They've gone from a record intraday high of $236.62, set during the week of May 4, 2018, to their 2019 low of $150.37 on Jan. 9.
My call is to buy the stock down to its "reversion to the mean," which is its 200-week simple moving average at $180.93.
The stock has been rising with this moving-average trend since the week of Dec. 21, when the stock bottomed.
This year it's been recovering, up 15% year to date. Since the Jan. 9 low of $150.37, the stock is in bull-market territory, up 23%.
The Victor, N.Y., company -- with brands including Corona beer, Robert Mondavi wines and Paul Masson brandy -- reports earnings before the opening bell on Friday, June 28.
Analysts expect Constellation earned $2.09 a share in the fiscal first quarter ended May 31.
The stock is reasonably priced at a price-to-earnings multiple of 19.82 and dividend yield of 1.63%, according to Macrotrends.
Its business has been buoyed by beer brands from Mexico. Placing tariffs on Mexico due to border issues has been averted. Keep an eye out for guidance on Corona Premier, which is a major addition to Constellation's brand portfolio.
Constellation has a strategy of building brands through acquisitions, but it also liquidates brands that drag at the cash register. The company has been struggling with its wine and spirits inventory and recently divested over 30 brands valued at $1.7 billion.
The Daily Chart for Constellation Brands
Courtesy of Refinitiv XENITH
Constellation Brands is trading below its 100-day simple moving average at $189.65, which is a near-term target on a positive reaction to earnings. The close of $160.82 on Dec. 31 was input to my proprietary analytics, and its annual risky level at $215.75 is a second-half-of-2019 price target. The stock's 2019 high is $214.48, set on April 25, and since then is in correction territory 13.7% below this high.
The Weekly Chart for Constellation Brands
Courtesy of Refinitiv XENITH
The weekly chart for Constellation Brands is negative with the stock below its five-week modified moving average of $188.87. The stock is above its 200-week simple moving average or "reversion to the mean" at $180.93 which is my buy level. The 12x3x3 weekly slow stochastic reading is projected to fall to 46.04 this week down from 51.66 on June 21. Note that at as May began this reading was 90.29 above 90.00 as an "inflating parabolic bubble" that popped providing the buying opportunity at the 200-week SMA.
Trading Strategy: Buy weakness to the 200-week SMA at $180.93 and reduce holdings on strength to its annual risky level at $215.75.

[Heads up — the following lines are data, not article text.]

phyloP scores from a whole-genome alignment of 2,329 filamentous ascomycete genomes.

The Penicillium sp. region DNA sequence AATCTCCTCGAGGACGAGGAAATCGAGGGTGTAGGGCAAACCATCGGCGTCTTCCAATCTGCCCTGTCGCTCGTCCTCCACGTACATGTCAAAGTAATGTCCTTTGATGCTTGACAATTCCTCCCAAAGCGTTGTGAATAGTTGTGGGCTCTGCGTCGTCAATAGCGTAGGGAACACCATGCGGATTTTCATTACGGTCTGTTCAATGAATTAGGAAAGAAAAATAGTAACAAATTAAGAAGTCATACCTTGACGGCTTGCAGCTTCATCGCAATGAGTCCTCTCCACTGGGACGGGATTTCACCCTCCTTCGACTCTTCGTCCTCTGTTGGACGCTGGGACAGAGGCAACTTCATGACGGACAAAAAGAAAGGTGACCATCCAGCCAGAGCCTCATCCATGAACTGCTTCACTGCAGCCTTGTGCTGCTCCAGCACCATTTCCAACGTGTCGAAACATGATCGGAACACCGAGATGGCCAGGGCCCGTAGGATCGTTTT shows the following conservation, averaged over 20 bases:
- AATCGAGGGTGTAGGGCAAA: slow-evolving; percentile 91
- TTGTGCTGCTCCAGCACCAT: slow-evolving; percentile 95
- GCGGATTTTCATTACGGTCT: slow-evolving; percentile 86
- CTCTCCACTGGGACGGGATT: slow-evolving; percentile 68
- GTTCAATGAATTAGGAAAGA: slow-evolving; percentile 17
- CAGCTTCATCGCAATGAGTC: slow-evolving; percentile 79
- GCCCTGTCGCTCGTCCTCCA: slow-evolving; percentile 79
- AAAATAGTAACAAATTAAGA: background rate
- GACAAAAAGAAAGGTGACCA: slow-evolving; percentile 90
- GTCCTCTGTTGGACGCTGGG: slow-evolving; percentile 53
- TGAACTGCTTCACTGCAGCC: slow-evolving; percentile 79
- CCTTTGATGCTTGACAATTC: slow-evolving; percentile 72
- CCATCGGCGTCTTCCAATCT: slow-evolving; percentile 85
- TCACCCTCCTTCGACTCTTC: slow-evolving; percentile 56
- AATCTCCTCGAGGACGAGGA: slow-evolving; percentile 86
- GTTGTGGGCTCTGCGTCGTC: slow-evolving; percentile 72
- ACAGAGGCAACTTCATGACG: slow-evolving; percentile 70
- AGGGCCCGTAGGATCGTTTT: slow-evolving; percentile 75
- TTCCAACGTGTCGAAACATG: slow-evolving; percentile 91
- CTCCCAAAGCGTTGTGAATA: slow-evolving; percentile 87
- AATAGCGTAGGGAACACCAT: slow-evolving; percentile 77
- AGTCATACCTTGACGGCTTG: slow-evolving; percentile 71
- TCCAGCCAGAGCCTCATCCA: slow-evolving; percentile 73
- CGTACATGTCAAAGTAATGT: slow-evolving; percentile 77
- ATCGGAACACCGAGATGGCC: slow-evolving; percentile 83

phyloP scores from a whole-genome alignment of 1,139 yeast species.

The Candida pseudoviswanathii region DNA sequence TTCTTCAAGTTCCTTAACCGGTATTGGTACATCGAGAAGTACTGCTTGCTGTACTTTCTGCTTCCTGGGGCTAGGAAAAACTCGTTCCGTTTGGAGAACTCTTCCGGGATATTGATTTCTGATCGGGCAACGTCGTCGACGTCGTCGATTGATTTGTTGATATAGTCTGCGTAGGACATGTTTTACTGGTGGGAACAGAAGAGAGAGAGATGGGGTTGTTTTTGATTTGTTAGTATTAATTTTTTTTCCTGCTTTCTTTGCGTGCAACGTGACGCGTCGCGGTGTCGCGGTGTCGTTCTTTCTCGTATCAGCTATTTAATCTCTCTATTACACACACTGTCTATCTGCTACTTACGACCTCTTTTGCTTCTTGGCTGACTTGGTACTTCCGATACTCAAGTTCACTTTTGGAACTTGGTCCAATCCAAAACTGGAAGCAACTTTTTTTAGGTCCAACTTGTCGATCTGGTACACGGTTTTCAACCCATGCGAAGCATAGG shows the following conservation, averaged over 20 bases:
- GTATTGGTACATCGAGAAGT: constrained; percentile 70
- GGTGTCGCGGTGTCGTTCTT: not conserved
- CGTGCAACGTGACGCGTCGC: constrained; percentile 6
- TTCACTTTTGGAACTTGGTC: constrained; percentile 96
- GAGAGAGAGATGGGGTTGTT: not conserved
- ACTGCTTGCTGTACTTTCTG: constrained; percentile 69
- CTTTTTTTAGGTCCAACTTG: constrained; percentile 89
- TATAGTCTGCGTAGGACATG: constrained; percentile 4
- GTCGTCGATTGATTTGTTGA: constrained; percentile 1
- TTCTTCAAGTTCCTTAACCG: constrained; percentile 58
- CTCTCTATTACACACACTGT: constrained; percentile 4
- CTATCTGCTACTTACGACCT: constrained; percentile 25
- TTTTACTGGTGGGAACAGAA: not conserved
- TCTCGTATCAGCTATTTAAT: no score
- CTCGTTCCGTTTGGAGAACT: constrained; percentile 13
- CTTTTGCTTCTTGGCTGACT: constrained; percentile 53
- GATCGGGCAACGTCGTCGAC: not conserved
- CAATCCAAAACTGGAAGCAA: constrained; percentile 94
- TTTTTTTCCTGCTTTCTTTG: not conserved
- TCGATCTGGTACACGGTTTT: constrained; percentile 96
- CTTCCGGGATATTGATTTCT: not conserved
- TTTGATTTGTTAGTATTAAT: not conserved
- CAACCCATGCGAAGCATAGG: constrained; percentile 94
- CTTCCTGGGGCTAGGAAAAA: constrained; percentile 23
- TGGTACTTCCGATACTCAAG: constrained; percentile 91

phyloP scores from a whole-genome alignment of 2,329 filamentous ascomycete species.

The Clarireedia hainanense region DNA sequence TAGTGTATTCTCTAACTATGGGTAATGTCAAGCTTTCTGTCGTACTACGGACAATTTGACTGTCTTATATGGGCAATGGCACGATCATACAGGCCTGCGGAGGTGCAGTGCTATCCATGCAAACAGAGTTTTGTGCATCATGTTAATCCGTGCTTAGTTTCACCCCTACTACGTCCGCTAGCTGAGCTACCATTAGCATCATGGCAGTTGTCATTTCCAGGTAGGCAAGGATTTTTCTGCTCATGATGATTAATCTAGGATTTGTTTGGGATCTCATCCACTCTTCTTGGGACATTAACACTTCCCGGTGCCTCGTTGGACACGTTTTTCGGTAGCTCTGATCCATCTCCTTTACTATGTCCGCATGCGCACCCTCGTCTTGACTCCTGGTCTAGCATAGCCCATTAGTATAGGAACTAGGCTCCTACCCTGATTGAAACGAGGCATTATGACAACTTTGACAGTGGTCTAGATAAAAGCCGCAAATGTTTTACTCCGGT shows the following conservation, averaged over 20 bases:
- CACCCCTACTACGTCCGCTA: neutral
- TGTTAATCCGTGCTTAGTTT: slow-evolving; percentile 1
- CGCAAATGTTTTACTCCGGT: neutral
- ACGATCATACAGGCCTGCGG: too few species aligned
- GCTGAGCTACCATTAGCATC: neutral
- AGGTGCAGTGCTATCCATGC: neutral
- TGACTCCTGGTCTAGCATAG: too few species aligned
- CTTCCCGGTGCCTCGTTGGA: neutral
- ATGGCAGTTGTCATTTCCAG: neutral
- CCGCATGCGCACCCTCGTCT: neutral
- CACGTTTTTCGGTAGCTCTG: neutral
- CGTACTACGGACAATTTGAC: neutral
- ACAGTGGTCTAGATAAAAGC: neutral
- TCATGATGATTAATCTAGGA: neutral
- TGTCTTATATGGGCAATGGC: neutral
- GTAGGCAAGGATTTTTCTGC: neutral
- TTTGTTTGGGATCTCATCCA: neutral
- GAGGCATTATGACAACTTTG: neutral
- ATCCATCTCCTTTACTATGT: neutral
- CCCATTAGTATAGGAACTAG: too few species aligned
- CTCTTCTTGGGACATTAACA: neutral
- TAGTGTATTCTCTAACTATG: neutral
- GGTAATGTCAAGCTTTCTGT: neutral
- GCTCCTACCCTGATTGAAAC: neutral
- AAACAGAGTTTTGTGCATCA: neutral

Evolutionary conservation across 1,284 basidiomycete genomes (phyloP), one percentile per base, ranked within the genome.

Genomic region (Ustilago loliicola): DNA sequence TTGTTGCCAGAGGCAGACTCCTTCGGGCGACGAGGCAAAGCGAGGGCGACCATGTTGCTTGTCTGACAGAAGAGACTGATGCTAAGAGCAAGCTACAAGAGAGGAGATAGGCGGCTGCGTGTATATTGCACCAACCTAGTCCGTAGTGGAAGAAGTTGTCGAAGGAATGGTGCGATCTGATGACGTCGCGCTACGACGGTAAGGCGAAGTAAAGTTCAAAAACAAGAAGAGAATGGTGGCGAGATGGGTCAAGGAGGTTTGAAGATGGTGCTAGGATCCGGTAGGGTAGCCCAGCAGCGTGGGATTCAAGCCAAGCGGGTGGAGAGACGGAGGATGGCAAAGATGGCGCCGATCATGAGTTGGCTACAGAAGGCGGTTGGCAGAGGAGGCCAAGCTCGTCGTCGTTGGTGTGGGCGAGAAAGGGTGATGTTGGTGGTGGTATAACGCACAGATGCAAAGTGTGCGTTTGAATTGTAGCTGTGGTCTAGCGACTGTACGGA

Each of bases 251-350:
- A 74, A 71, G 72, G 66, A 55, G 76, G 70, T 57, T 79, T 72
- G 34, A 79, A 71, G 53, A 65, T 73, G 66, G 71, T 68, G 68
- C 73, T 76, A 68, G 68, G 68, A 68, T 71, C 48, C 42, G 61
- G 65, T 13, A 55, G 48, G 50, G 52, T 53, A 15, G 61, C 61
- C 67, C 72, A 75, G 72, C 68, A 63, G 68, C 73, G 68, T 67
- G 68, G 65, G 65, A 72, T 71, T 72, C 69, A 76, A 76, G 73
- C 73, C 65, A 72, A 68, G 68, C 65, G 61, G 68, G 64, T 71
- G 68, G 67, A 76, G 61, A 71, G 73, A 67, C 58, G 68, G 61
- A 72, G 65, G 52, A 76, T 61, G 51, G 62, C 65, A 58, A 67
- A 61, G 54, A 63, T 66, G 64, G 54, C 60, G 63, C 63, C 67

July 4th Sale: Join Jim Cramer's Club for Investors and Save
How to use my value levels and risky levels:
Value levels and risky levels are based upon the last nine weekly, monthly, quarterly, semiannual and annual closes. The first set of levels was based upon the closes on Dec. 31. The original semiannual and annual levels remain in play. The weekly level changes each week; the monthly level changed at the end of January, February, March, April and May. The quarterly level was changed at the end of March. My theory is that nine years of volatility between closes are enough to assume that all possible bullish or bearish events for the stock are factored in. To capture share price volatility investors should buy on weakness to a value level and reduce holdings on strength to a risky level. A pivot is a value level or risky level that was violated within its time horizon. Pivots act as magnets that have a high probability of being tested again before its time horizon expires.
The close on June 28 is the second most important for 2019. This close is an input to my proprietary analytics and will generate new weekly, monthly, quarterly and semiannual levels.
How to use 12x3x3 Weekly Slow Stochastic Readings:
My choice of using 12x3x3 weekly slow stochastic readings was based upon back-testing many methods of reading share-price momentum with the objective of finding the combination that resulted in the fewest false signals. I did this following the stock market crash of 1987, so I have been happy with the results for more than 30 years. The stochastic reading covers the last 12 weeks of highs, lows and closes for the stock. There is a raw calculation of the differences between the highest high and lowest low versus the closes. These levels are modified to a fast reading and a slow reading and I found that the slow reading worked the best. The stochastic reading scales between 00.00 and 100.00 with readings above 80.00 considered overbought and readings below 20.00 considered oversold. Recently I noted that stocks tend to peak and decline 10% to 20% and more shortly after a reading rises above 90.00, so I call that an "inflating parabolic bubble" as a bubble always pops. I also call a reading below 10.00 as being "too cheap to ignore."
Disclosure: The author has no positions in any stocks mentioned and no plans to initiate any positions within the next 72 hours.